New Solid Waste Guidance from SPU
Seattle Public Utilities Solid Waste has updated CAM 1301, its guidance document for solid waste planning for new and redeveloping buildings, as well as the Checklist for Designers that provides SPU with the data it needs to review and approve solid waste storage, access, and collection designs. AIA members participated in focus groups with SPU and provided feedback as it developed these guidelines.
Mayor Issues Executive Order on a Green New Deal for Seattle
In January, Mayor Durkan signed an Executive Order committing Seattle to operate all new or substantially altered City of Seattle buildings without fossil fuels and develop a strategy to eliminate fossil fuel use in existing city buildings by January 2021. The Executive Order also requires annual Green New Deal reports through 2030 and directs the Office of Sustainability and Environment to engage stakeholders to achieve the following goals of the Green New Deal:
- Reduce pollution to limit the average global temperature increase to 1.5 degrees C;
- Promote economic opportunity and inclusive access to stable, well-paying jobs; and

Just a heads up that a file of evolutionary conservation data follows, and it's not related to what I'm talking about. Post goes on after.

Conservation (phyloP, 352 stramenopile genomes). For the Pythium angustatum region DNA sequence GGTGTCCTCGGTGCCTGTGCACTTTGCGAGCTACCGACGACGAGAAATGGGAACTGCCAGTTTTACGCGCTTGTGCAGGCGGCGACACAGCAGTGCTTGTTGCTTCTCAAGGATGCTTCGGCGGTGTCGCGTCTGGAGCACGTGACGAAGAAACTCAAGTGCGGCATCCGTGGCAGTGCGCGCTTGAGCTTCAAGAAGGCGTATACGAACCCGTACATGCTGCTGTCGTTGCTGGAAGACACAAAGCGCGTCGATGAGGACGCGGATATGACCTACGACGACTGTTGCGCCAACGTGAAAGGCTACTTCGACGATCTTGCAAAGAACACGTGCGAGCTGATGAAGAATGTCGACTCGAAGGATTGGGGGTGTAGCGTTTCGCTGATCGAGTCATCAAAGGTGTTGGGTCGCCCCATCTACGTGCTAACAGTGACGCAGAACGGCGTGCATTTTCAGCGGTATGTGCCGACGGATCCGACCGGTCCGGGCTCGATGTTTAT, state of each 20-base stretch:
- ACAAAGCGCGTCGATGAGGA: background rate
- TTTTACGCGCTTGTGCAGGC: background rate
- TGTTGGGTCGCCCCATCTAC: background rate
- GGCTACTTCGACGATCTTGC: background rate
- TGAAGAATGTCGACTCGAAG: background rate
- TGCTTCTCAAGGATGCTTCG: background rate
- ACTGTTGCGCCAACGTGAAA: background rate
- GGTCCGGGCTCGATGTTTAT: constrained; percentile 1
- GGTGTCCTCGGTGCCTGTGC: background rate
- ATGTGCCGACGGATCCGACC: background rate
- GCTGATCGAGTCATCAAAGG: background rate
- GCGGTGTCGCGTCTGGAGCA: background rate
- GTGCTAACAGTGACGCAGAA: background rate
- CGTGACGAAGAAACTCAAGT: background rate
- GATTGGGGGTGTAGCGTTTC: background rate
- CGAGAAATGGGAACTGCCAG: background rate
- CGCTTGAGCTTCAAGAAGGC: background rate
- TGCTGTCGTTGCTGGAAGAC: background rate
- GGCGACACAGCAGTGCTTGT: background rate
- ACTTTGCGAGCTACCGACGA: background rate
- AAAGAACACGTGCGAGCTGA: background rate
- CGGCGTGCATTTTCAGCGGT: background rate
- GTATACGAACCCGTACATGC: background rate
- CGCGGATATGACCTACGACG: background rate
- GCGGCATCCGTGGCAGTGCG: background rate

- Advance environmental justice by ensuring the benefits and investments of the clean energy transition accrue to those communities and populations historically most burdened by the fossil fuel economy.
AIA Seattle supports these moves and hopes that the city’s actions will help further work to address emissions from privately-owned buildings, including a ban on new gas hookups that is currently being considered by the City Council.
Mayor’s Affordable Middle-Income Housing Advisory Council Offers Housing Recommendations
In January, Mayor Durkan’s Affordable Middle-Income Housing Advisory Council offered its report recommending a suite of strategies that government, the private sector, and community organizations can act on to increase housing options available to middle-income families and individuals. The recommendations, which will be considered by Mayor Durkan over the coming months, are suggested tools to help create more opportunities for homeownership, bring more housing online faster, and increase housing options in neighborhoods throughout the city. The Council recommended three high-impact actions: